When I installed a cable modem in the house several years ago, I also created an in-home network. With current technology, creating a network in your home is simple and rather inexpensive. I purchased a router made for the job, followed the instructions, and had a network running within 30 minutes after first opening the shipping boxes.
Use of this in-home network simplified several tasks. My computers are connected to the Internet 24 hours a day, as are the computers of other household members. The household members also share printers; both laser and inkjet color printers are available to all the computers in our home. Security is also improved as the firewall built into the network router provides excellent protection against anyone trying to access our computers from the outside world.
Best of all, the network at home made it quick and easy to make backups of files across the network. Any of us could simply copy files to any available disk space on any other computer in the network. We no longer need to copy files to floppy disks, CD-ROM disks, ZIP drives, or other media. We simply copy from one computer's hard drive to another computer's hard drive across the network. We can even temporarily connect our laptop computers to the network to make backups or to copy the files we made while traveling.
Of course, all this assumes that there is available disk space on other computers. While I usually could find some space on one computer or another, I now have some files backed up to one computer, some other files copied to a second computer, and so forth. This has become confusing. After using the network for a couple of years and after upgrading to new computers a few times, I began to feel that I needed a road map to determine "what is where." Worst of all, some computers are becoming full of other computers' files.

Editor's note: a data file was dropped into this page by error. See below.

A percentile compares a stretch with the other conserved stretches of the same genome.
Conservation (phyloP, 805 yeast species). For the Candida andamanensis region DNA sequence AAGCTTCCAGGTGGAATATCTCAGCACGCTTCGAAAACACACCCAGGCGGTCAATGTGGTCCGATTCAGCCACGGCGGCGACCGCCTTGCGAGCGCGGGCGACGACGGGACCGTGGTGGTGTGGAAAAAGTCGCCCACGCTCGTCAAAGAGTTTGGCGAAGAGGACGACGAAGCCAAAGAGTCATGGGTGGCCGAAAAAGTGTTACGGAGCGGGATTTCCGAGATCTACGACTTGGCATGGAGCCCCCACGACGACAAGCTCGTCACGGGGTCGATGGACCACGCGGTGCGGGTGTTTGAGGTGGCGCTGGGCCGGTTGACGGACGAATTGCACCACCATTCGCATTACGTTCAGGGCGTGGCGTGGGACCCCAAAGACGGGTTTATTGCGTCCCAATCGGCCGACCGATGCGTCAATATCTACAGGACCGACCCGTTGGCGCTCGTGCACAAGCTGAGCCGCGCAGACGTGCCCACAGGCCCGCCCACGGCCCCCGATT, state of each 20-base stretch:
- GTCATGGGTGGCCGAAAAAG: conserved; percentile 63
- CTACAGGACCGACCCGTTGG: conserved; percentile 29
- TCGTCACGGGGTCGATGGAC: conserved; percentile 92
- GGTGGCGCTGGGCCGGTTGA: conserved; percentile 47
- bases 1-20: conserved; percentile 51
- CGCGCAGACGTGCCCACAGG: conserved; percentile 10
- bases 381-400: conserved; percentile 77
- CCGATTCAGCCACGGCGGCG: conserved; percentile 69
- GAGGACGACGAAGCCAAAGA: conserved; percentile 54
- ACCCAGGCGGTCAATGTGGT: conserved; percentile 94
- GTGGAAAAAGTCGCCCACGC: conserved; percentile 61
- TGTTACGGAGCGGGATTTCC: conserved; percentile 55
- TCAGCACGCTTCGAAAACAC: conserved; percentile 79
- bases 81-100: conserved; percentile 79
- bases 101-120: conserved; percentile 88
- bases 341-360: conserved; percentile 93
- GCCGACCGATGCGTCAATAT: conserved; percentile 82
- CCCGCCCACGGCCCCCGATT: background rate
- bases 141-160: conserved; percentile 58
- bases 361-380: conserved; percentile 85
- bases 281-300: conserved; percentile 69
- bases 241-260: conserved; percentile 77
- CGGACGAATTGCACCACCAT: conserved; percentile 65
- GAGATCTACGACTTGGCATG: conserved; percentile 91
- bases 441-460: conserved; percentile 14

Another disadvantage is that any computer providing backup space to other computers needs to be connected and running while the backups are being made. This is a minor inconvenience for me, but occasionally I found that I had to power up a second computer in order to make backup files. This also defeated the software I have that automatically makes backups when the computers are unattended in the middle of the night. As a result, I had to leave my computers running twenty-four hours a day, a waste of power.